Papal Election Brings End To Worldwide Unsupervised-Catholic Sin Binge

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Papal Election Brings End To Worldwide Unsupervised-Catholic Sin Binge

Catholics cavort in St. Peter's square last week.
Catholics cavort in St. Peter's square last week.

VATICAN CITY—In the interim between Pope John Paul II's death and the election of his replacement, unsupervised Catholics seized the opportunity to sin without fear of reprisal, sources confirmed Tuesday.

"For two weeks, it was like Mardi Gras all over again," said Bryan Cousivert, a Catholic from Arizona. "People were drinking, cursing, and engaging in premarital or even extramarital sex. More importantly, everyone was being totally open about it. No one was worried about doing any penance at all!"

Continued Cousivert: "When the cat's away, the mice will play."

Paulo Verrazetti, a resident of Rome, said he and other Italians respectfully refrained from reveling until after Pope John Paul II's funeral.

"We all mourned John Paul II's death," said Verrazetti, who was at St. Peter's Square for the former pope's funeral. "But when Vatican officials said that final 'Amen,' you could feel something change in the air. Someone screamed 'festa!' and pretty soon Catholic women were going wild, running topless in the streets. Last month, seeing a woman with no clothes on would have sent me straight to the confessional. But without a pope around, well... Let's put it this way. For a couple weeks, Catholics the world over adopted the motto, 'If it feels good, do it.'"

Even those who only watched Pope John Paul II's funeral on television reported experiencing "feelings of newfound freedom."

A Boston-area drugstore sees a sharp rise in condom sales after the pope's death.

"As they recited the Apostles' Creed, I remember thinking of all the things I want to do, but don't because of my devotion to the Church," said Antonio Valez, a Catholic from Mexico City. "As soon as I heard the pope was laid to rest, I said a prayer for the Holy Father's departed soul and went straight out and bought a box of condoms. Actually, I'm wearing one right now. It's been on all day and I'm loving it."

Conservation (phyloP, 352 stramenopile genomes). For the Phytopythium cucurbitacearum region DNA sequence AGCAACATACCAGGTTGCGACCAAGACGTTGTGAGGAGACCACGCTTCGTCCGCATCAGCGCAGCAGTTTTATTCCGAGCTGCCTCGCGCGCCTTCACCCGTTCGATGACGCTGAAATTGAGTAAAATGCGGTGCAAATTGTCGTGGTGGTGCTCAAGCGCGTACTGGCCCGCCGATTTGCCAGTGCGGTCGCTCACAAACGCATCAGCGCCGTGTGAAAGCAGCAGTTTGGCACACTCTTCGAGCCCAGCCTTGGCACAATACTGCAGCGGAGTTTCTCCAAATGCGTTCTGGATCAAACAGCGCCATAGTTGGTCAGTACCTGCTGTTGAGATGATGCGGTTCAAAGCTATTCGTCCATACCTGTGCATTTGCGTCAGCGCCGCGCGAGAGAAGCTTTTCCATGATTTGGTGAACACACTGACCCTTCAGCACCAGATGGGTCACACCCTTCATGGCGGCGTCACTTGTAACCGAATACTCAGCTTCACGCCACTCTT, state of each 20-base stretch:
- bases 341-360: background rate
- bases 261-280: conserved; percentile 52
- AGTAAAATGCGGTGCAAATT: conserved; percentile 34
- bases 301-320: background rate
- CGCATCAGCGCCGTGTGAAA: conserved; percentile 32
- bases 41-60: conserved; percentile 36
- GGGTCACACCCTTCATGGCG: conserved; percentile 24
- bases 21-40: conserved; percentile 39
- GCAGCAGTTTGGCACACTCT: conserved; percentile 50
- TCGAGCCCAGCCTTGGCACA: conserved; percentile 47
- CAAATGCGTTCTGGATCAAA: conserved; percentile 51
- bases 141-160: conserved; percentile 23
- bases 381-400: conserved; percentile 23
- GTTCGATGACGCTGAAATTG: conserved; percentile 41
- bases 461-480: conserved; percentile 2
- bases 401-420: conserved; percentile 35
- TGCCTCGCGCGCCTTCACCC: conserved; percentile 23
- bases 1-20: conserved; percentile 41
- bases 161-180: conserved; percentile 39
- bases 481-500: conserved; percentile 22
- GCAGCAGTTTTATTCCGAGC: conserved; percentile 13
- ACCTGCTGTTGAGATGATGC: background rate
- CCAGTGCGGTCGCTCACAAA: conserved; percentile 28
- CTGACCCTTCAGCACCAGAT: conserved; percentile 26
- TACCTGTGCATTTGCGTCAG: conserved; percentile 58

Carl Whitestone, an 82-year-old lifelong Catholic from Beaver Dam, WI said he experienced a similar sense of freedom.

"When I heard the pope was dead, the first thing I thought about, besides how much the great man will be missed, was the big bloody steak I was going to eat on Friday," said Whitestone. "When the pope was alive, I never would've thought of flouting the 1917 Pio-Benedictine Code Of Canon Law. But once he was out of the picture, I immediately bore false witness against my neighbor. And then I coveted his wife."

Many Catholics said they started out cautiously, limiting their misconduct to non-mortal sins: taking the Lord's name in vain, failing to contemplate the mysteries of the rosary, or sleeping in on Sunday morning instead of going to Mass. But when they saw no immediate consequences for their behavior, their sins became progressively more severe.

While church officials were reluctant to comment on how many recent murders might be attributable to the papal lapse, several cardinals said they were relieved when the papal conclave commenced.

"It was really getting out of control," said Cardinal Joseph Ratzinger, the prefect of the Congregation for the Doctrine of the Faith. "The pope is the gatekeeper between piety and anarchy. Without a papal presence, Catholics were thinking impure thoughts, manipulating their own genitals, and acting as if homosexuality was no big deal. Thank goodness we gathered to choose the new pope, or God's Kingdom on Earth might look like Sodom and Gomorrah by now."

Papal scholars said the recent bacchanalia was the worst in more than a quarter of a century.

"I haven't seen anything like this since Pope Paul VI died in 1978," said Fr. Robert Mendiga, a Jesuit priest at St. Andrew's School of Divinity in North Carolina. "This was the '70s, the era of pre-AIDS sexual experimentation and widespread recreational-drug use. Catholics, especially Americans, were quite willing to be led into temptation. It stopped when John Paul I was chosen, but when he died one month later, Catholics went right back to sinning."

"Yup," the priest added, gazing into the distance. "1978 was a very special year."